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Batting for the Accord

Sentinel Digital DeskBy : Sentinel Digital Desk

  |  9 May 2017 12:00 AM GMT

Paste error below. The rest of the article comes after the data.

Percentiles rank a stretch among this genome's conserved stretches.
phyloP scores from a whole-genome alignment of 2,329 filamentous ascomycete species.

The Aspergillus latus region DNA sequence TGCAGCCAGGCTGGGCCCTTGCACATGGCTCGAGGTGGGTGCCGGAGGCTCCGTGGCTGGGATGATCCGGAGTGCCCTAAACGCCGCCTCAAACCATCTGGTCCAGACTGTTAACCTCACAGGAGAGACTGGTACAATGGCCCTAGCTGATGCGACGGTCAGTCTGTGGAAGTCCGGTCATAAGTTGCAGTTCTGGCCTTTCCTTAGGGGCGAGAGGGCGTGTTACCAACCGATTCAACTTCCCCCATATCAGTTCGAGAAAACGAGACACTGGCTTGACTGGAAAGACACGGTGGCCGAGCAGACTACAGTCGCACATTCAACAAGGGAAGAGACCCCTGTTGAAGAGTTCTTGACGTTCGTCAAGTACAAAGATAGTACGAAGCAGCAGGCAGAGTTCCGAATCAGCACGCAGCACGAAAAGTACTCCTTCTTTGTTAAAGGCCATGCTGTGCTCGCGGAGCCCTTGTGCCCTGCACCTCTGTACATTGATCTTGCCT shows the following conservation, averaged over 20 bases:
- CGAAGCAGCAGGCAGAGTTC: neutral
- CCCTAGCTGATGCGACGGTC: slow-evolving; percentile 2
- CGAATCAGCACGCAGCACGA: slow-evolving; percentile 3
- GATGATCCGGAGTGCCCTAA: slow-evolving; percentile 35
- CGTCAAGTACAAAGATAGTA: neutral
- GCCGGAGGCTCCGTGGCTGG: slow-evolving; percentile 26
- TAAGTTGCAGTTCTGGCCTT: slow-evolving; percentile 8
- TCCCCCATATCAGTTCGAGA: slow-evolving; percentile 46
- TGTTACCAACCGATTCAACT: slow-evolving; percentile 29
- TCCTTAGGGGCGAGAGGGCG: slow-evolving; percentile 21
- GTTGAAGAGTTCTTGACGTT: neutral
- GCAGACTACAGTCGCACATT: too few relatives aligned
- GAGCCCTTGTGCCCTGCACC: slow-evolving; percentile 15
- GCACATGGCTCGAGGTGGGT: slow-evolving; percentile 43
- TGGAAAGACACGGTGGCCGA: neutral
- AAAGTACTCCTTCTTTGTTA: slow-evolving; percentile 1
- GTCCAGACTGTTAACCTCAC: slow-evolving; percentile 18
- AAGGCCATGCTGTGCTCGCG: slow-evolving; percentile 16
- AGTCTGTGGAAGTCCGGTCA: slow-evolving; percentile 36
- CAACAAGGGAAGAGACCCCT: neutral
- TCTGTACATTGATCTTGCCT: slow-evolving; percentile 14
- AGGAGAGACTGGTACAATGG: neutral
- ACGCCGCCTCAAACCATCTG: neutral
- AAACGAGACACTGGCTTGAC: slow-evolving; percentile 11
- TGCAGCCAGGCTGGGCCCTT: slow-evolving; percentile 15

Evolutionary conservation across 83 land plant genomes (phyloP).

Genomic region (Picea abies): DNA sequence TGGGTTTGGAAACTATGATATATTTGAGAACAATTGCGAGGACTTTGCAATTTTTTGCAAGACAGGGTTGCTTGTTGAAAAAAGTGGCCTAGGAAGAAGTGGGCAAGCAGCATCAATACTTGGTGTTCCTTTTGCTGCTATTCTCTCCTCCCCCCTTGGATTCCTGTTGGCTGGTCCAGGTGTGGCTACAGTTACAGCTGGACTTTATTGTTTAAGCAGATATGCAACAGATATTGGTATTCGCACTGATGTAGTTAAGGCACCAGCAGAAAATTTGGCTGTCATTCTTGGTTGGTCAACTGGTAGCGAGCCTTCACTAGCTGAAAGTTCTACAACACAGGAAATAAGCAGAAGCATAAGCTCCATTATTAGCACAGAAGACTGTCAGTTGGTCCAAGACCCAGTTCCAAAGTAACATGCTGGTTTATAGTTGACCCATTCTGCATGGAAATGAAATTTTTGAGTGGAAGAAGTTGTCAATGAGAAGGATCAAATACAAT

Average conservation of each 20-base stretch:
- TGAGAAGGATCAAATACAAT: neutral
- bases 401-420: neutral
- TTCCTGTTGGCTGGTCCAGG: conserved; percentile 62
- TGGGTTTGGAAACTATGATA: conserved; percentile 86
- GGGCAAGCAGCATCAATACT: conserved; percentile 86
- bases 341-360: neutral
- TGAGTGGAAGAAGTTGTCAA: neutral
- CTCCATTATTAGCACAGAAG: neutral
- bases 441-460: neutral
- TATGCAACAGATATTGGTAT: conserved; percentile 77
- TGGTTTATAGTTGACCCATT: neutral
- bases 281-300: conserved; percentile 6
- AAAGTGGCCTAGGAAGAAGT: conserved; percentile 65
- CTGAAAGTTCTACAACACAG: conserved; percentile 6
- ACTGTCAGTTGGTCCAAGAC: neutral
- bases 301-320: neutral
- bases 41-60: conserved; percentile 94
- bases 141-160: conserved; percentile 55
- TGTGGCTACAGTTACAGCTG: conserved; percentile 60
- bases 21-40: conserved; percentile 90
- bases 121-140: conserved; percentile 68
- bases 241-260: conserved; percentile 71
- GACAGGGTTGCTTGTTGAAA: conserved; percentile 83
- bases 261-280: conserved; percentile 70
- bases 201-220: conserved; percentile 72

It is ironical to hear the Congress now batting hard for the Assam Accord, demanding that it be implemented in toto, giving dire warning that this State ‘will burn’ if the accord is violated. During the 15 years of Congress rule in the State since 2001, the Assam Accord Implementation department was so utterly neglected it did not even have a separate office of its own. Lacking proper infrastructure and manpower, it had little scope to work independently; most implementation works of the department were looked after by Home, Political, PWD, Cultural Affairs and Revenue departments. Since these departments did not share information of whatever work they did, officials of Assam Accord Implementation department were often left floundering whenever queries were raised in the Assembly. Not surprisingly, those posted to this department considered it a punishment. The nodal body to implement the Assam Accord is the Union Home Ministry, but scarcely anything moved in this direction in all the years the Congress-led UPA was ruling the Centre. Deportation of Bangladeshis who came after 1971 remained a sick joke, the border continued to be open and influx went on ubated, while all talk of giving constitutiol and economic safeguards to ‘Assamese’ people stayed bogged down over its definition. It was only when the present NDA regime began moving with its own agenda to regularise Hindu refugees by amending the Citizenship Act, that those who systematically worked all these years to bury Assam Accord suddenly rediscovered its sanctity. Their urgency is all the greater with the Supreme Court set to begin hearing a plea challenging 1971 as the base year for deportation of foreigners. In an overt attempt to influence a matter that is sub-judice, the Assam Pradesh Congress Committee is demanding that the Central government should ‘intervene with legal measures and persuade the apex court’ — because if Section 6A of Citizenship Act is struck down and 1951 made the base year, ‘lakhs of people in Assam will be rendered stateless’. The problem is that the political class then ruling the Centre and Assam were never sincere when drawing up the Assam Accord in 1985. Their intention all along was to serve Assam with a fait accompli that nothing practically can be done about the existence of foreigners, that this State alone must willy nilly bear their burden. The Centre, after all, had in its arsel a law like the IMDT Act in 1983 itself, a law which made it all but impossible to detect and deport foreigners. It is amusing to hear Tarun Gogoi now trying to claim some credit for persuading Rajiv Gandhi to go ahead with the Assam Accord ‘despite Assam Movement having already lost steam by then’. It is upon us to recall how the then political powers bludgeoned the people here by ramming through a bloody assembly election in 1983, and using all tricks in the bag to divide the movement leadership. And Prafulla Kumar Mahanta is not helping matters now by suddenly claiming the Assam Accord was ‘signed under pressure due to the machitions of the then Central and State governments’. What was the ture of the compulsion the Assam Movement leaders were under, and what did his two regimes do to expose and undo the pressure allegedly applied? Such talk now simply reignites speculations that some leaders were then anxious to accept whatever was on offer — to save face and contest elections. Sadly, the Assam Accord has come to be associated with a history of betrayal. We should no more entertain leaders to play their regressive politics over it once again.

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